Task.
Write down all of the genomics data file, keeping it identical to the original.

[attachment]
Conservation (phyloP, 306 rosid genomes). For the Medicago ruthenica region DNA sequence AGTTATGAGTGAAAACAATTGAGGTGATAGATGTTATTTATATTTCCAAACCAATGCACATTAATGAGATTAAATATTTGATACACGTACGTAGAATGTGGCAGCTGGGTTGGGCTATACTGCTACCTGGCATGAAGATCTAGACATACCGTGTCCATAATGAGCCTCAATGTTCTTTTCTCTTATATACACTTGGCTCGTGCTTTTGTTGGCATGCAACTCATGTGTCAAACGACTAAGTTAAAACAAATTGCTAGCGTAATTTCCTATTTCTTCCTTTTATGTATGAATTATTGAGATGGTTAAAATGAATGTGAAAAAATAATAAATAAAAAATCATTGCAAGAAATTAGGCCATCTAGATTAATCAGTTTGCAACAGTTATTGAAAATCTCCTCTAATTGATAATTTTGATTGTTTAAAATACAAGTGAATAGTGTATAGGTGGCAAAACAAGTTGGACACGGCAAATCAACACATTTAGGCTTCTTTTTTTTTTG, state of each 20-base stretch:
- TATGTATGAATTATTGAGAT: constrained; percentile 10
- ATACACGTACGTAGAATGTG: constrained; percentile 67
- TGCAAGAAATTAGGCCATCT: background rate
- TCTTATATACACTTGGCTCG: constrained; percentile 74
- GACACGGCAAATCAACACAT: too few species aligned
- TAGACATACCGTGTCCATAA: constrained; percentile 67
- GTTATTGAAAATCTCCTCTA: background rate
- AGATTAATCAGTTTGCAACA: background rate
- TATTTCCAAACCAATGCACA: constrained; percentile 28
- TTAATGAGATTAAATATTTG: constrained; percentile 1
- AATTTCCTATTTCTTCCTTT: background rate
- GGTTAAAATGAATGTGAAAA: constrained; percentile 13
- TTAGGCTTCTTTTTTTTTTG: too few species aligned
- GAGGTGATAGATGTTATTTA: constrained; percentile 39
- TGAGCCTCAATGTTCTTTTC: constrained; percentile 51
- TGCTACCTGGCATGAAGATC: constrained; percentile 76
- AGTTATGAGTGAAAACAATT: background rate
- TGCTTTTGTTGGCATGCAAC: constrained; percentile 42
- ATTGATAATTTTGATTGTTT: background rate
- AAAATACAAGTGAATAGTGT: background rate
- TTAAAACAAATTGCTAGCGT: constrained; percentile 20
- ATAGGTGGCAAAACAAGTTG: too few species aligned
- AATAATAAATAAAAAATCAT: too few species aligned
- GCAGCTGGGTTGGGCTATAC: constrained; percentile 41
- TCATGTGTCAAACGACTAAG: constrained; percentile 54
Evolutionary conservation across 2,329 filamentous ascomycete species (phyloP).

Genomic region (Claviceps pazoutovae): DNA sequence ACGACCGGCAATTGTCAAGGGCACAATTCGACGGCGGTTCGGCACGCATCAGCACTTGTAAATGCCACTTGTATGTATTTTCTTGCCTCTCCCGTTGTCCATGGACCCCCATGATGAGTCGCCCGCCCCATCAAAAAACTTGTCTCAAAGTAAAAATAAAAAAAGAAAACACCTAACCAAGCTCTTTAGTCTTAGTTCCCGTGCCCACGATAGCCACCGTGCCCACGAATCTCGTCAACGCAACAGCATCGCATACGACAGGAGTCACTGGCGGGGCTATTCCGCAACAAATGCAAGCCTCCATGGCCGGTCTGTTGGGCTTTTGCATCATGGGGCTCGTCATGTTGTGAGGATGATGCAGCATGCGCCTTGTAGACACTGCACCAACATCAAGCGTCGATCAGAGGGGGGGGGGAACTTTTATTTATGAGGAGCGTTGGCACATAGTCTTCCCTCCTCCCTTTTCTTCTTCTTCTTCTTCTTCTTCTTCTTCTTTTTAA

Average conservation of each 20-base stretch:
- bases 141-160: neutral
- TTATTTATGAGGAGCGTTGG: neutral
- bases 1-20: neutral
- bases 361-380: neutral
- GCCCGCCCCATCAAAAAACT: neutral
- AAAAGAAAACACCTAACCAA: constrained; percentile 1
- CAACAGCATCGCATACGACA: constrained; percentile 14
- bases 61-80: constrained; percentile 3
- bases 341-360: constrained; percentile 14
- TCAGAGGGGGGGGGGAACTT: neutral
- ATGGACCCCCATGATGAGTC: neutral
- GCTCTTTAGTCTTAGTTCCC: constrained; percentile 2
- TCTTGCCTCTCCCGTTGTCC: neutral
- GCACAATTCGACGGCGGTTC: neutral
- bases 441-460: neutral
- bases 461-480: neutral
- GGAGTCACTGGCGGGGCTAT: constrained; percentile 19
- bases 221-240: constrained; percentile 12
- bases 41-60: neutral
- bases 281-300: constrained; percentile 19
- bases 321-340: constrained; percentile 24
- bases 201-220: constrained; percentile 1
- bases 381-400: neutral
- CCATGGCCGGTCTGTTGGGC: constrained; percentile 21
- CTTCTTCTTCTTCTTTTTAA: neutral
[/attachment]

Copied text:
Conservation (phyloP, 306 rosid genomes). For the Medicago ruthenica region DNA sequence AGTTATGAGTGAAAACAATTGAGGTGATAGATGTTATTTATATTTCCAAACCAATGCACATTAATGAGATTAAATATTTGATACACGTACGTAGAATGTGGCAGCTGGGTTGGGCTATACTGCTACCTGGCATGAAGATCTAGACATACCGTGTCCATAATGAGCCTCAATGTTCTTTTCTCTTATATACACTTGGCTCGTGCTTTTGTTGGCATGCAACTCATGTGTCAAACGACTAAGTTAAAACAAATTGCTAGCGTAATTTCCTATTTCTTCCTTTTATGTATGAATTATTGAGATGGTTAAAATGAATGTGAAAAAATAATAAATAAAAAATCATTGCAAGAAATTAGGCCATCTAGATTAATCAGTTTGCAACAGTTATTGAAAATCTCCTCTAATTGATAATTTTGATTGTTTAAAATACAAGTGAATAGTGTATAGGTGGCAAAACAAGTTGGACACGGCAAATCAACACATTTAGGCTTCTTTTTTTTTTG, state of each 20-base stretch:
- TATGTATGAATTATTGAGAT: constrained; percentile 10
- ATACACGTACGTAGAATGTG: constrained; percentile 67
- TGCAAGAAATTAGGCCATCT: background rate
- TCTTATATACACTTGGCTCG: constrained; percentile 74
- GACACGGCAAATCAACACAT: too few species aligned
- TAGACATACCGTGTCCATAA: constrained; percentile 67
- GTTATTGAAAATCTCCTCTA: background rate
- AGATTAATCAGTTTGCAACA: background rate
- TATTTCCAAACCAATGCACA: constrained; percentile 28
- TTAATGAGATTAAATATTTG: constrained; percentile 1
- AATTTCCTATTTCTTCCTTT: background rate
- GGTTAAAATGAATGTGAAAA: constrained; percentile 13
- TTAGGCTTCTTTTTTTTTTG: too few species aligned
- GAGGTGATAGATGTTATTTA: constrained; percentile 39
- TGAGCCTCAATGTTCTTTTC: constrained; percentile 51
- TGCTACCTGGCATGAAGATC: constrained; percentile 76
- AGTTATGAGTGAAAACAATT: background rate
- TGCTTTTGTTGGCATGCAAC: constrained; percentile 42
- ATTGATAATTTTGATTGTTT: background rate
- AAAATACAAGTGAATAGTGT: background rate
- TTAAAACAAATTGCTAGCGT: constrained; percentile 20
- ATAGGTGGCAAAACAAGTTG: too few species aligned
- AATAATAAATAAAAAATCAT: too few species aligned
- GCAGCTGGGTTGGGCTATAC: constrained; percentile 41
- TCATGTGTCAAACGACTAAG: constrained; percentile 54
Evolutionary conservation across 2,329 filamentous ascomycete species (phyloP).

Genomic region (Claviceps pazoutovae): DNA sequence ACGACCGGCAATTGTCAAGGGCACAATTCGACGGCGGTTCGGCACGCATCAGCACTTGTAAATGCCACTTGTATGTATTTTCTTGCCTCTCCCGTTGTCCATGGACCCCCATGATGAGTCGCCCGCCCCATCAAAAAACTTGTCTCAAAGTAAAAATAAAAAAAGAAAACACCTAACCAAGCTCTTTAGTCTTAGTTCCCGTGCCCACGATAGCCACCGTGCCCACGAATCTCGTCAACGCAACAGCATCGCATACGACAGGAGTCACTGGCGGGGCTATTCCGCAACAAATGCAAGCCTCCATGGCCGGTCTGTTGGGCTTTTGCATCATGGGGCTCGTCATGTTGTGAGGATGATGCAGCATGCGCCTTGTAGACACTGCACCAACATCAAGCGTCGATCAGAGGGGGGGGGGAACTTTTATTTATGAGGAGCGTTGGCACATAGTCTTCCCTCCTCCCTTTTCTTCTTCTTCTTCTTCTTCTTCTTCTTCTTTTTAA

Average conservation of each 20-base stretch:
- bases 141-160: neutral
- TTATTTATGAGGAGCGTTGG: neutral
- bases 1-20: neutral
- bases 361-380: neutral
- GCCCGCCCCATCAAAAAACT: neutral
- AAAAGAAAACACCTAACCAA: constrained; percentile 1
- CAACAGCATCGCATACGACA: constrained; percentile 14
- bases 61-80: constrained; percentile 3
- bases 341-360: constrained; percentile 14
- TCAGAGGGGGGGGGGAACTT: neutral
- ATGGACCCCCATGATGAGTC: neutral
- GCTCTTTAGTCTTAGTTCCC: constrained; percentile 2
- TCTTGCCTCTCCCGTTGTCC: neutral
- GCACAATTCGACGGCGGTTC: neutral
- bases 441-460: neutral
- bases 461-480: neutral
- GGAGTCACTGGCGGGGCTAT: constrained; percentile 19
- bases 221-240: constrained; percentile 12
- bases 41-60: neutral
- bases 281-300: constrained; percentile 19
- bases 321-340: constrained; percentile 24
- bases 201-220: constrained; percentile 1
- bases 381-400: neutral
- CCATGGCCGGTCTGTTGGGC: constrained; percentile 21
- CTTCTTCTTCTTCTTTTTAA: neutral